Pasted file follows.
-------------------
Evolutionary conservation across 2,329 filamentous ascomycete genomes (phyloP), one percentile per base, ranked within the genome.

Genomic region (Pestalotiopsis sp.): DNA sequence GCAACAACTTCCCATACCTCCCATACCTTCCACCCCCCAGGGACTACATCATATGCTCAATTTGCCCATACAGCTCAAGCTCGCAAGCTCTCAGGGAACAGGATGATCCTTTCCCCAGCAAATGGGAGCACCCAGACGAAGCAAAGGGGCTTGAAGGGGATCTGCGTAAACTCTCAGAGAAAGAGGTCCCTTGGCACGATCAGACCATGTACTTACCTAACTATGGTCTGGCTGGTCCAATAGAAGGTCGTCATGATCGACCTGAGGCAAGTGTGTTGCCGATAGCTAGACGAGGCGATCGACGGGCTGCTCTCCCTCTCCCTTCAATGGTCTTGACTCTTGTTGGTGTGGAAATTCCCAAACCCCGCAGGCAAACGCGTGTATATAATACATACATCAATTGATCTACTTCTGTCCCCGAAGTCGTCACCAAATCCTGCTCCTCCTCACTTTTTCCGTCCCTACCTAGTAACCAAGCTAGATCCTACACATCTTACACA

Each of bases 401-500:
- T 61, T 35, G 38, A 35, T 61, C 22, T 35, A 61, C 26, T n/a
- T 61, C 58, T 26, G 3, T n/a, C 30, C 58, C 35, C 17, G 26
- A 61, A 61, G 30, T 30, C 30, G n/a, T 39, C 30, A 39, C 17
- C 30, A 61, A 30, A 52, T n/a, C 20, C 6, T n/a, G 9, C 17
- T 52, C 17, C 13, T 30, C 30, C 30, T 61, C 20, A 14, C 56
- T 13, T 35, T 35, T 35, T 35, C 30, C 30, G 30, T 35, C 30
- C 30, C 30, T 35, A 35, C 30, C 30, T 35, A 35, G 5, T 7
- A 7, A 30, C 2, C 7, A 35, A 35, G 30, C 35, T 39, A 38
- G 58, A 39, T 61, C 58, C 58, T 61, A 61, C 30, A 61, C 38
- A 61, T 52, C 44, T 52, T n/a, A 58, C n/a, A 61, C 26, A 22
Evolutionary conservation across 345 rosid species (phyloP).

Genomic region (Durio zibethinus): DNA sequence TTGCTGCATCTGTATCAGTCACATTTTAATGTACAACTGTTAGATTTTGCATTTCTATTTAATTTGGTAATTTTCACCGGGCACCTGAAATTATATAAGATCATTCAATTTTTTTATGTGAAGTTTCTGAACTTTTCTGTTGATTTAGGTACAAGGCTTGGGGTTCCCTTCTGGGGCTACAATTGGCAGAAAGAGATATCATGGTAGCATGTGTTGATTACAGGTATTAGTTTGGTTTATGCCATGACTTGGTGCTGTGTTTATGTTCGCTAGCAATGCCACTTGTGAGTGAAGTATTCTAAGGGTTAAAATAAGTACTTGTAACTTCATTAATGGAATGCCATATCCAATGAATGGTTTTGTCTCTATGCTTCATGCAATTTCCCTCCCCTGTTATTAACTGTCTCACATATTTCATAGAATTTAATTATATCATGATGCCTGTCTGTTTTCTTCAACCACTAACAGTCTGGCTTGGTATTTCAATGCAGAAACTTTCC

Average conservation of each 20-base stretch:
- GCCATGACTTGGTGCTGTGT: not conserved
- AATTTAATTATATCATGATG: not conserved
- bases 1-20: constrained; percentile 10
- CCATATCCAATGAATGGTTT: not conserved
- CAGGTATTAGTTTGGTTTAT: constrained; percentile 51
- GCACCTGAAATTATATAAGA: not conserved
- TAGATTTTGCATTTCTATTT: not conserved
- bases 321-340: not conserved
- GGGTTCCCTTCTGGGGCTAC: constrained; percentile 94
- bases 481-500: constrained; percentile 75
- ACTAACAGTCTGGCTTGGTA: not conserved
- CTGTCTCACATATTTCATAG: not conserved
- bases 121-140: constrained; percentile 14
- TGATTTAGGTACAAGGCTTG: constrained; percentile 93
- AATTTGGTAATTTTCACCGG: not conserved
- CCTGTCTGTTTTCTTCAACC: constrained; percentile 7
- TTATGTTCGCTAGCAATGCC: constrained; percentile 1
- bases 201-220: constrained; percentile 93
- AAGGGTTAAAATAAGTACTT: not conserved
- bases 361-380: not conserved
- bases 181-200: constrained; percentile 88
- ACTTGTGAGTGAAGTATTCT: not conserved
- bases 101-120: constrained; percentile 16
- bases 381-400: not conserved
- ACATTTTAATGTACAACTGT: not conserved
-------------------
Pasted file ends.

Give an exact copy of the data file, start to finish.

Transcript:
Evolutionary conservation across 2,329 filamentous ascomycete genomes (phyloP), one percentile per base, ranked within the genome.

Genomic region (Pestalotiopsis sp.): DNA sequence GCAACAACTTCCCATACCTCCCATACCTTCCACCCCCCAGGGACTACATCATATGCTCAATTTGCCCATACAGCTCAAGCTCGCAAGCTCTCAGGGAACAGGATGATCCTTTCCCCAGCAAATGGGAGCACCCAGACGAAGCAAAGGGGCTTGAAGGGGATCTGCGTAAACTCTCAGAGAAAGAGGTCCCTTGGCACGATCAGACCATGTACTTACCTAACTATGGTCTGGCTGGTCCAATAGAAGGTCGTCATGATCGACCTGAGGCAAGTGTGTTGCCGATAGCTAGACGAGGCGATCGACGGGCTGCTCTCCCTCTCCCTTCAATGGTCTTGACTCTTGTTGGTGTGGAAATTCCCAAACCCCGCAGGCAAACGCGTGTATATAATACATACATCAATTGATCTACTTCTGTCCCCGAAGTCGTCACCAAATCCTGCTCCTCCTCACTTTTTCCGTCCCTACCTAGTAACCAAGCTAGATCCTACACATCTTACACA

Each of bases 401-500:
- T 61, T 35, G 38, A 35, T 61, C 22, T 35, A 61, C 26, T n/a
- T 61, C 58, T 26, G 3, T n/a, C 30, C 58, C 35, C 17, G 26
- A 61, A 61, G 30, T 30, C 30, G n/a, T 39, C 30, A 39, C 17
- C 30, A 61, A 30, A 52, T n/a, C 20, C 6, T n/a, G 9, C 17
- T 52, C 17, C 13, T 30, C 30, C 30, T 61, C 20, A 14, C 56
- T 13, T 35, T 35, T 35, T 35, C 30, C 30, G 30, T 35, C 30
- C 30, C 30, T 35, A 35, C 30, C 30, T 35, A 35, G 5, T 7
- A 7, A 30, C 2, C 7, A 35, A 35, G 30, C 35, T 39, A 38
- G 58, A 39, T 61, C 58, C 58, T 61, A 61, C 30, A 61, C 38
- A 61, T 52, C 44, T 52, T n/a, A 58, C n/a, A 61, C 26, A 22
Evolutionary conservation across 345 rosid species (phyloP).

Genomic region (Durio zibethinus): DNA sequence TTGCTGCATCTGTATCAGTCACATTTTAATGTACAACTGTTAGATTTTGCATTTCTATTTAATTTGGTAATTTTCACCGGGCACCTGAAATTATATAAGATCATTCAATTTTTTTATGTGAAGTTTCTGAACTTTTCTGTTGATTTAGGTACAAGGCTTGGGGTTCCCTTCTGGGGCTACAATTGGCAGAAAGAGATATCATGGTAGCATGTGTTGATTACAGGTATTAGTTTGGTTTATGCCATGACTTGGTGCTGTGTTTATGTTCGCTAGCAATGCCACTTGTGAGTGAAGTATTCTAAGGGTTAAAATAAGTACTTGTAACTTCATTAATGGAATGCCATATCCAATGAATGGTTTTGTCTCTATGCTTCATGCAATTTCCCTCCCCTGTTATTAACTGTCTCACATATTTCATAGAATTTAATTATATCATGATGCCTGTCTGTTTTCTTCAACCACTAACAGTCTGGCTTGGTATTTCAATGCAGAAACTTTCC

Average conservation of each 20-base stretch:
- GCCATGACTTGGTGCTGTGT: not conserved
- AATTTAATTATATCATGATG: not conserved
- bases 1-20: constrained; percentile 10
- CCATATCCAATGAATGGTTT: not conserved
- CAGGTATTAGTTTGGTTTAT: constrained; percentile 51
- GCACCTGAAATTATATAAGA: not conserved
- TAGATTTTGCATTTCTATTT: not conserved
- bases 321-340: not conserved
- GGGTTCCCTTCTGGGGCTAC: constrained; percentile 94
- bases 481-500: constrained; percentile 75
- ACTAACAGTCTGGCTTGGTA: not conserved
- CTGTCTCACATATTTCATAG: not conserved
- bases 121-140: constrained; percentile 14
- TGATTTAGGTACAAGGCTTG: constrained; percentile 93
- AATTTGGTAATTTTCACCGG: not conserved
- CCTGTCTGTTTTCTTCAACC: constrained; percentile 7
- TTATGTTCGCTAGCAATGCC: constrained; percentile 1
- bases 201-220: constrained; percentile 93
- AAGGGTTAAAATAAGTACTT: not conserved
- bases 361-380: not conserved
- bases 181-200: constrained; percentile 88
- ACTTGTGAGTGAAGTATTCT: not conserved
- bases 101-120: constrained; percentile 16
- bases 381-400: not conserved
- ACATTTTAATGTACAACTGT: not conserved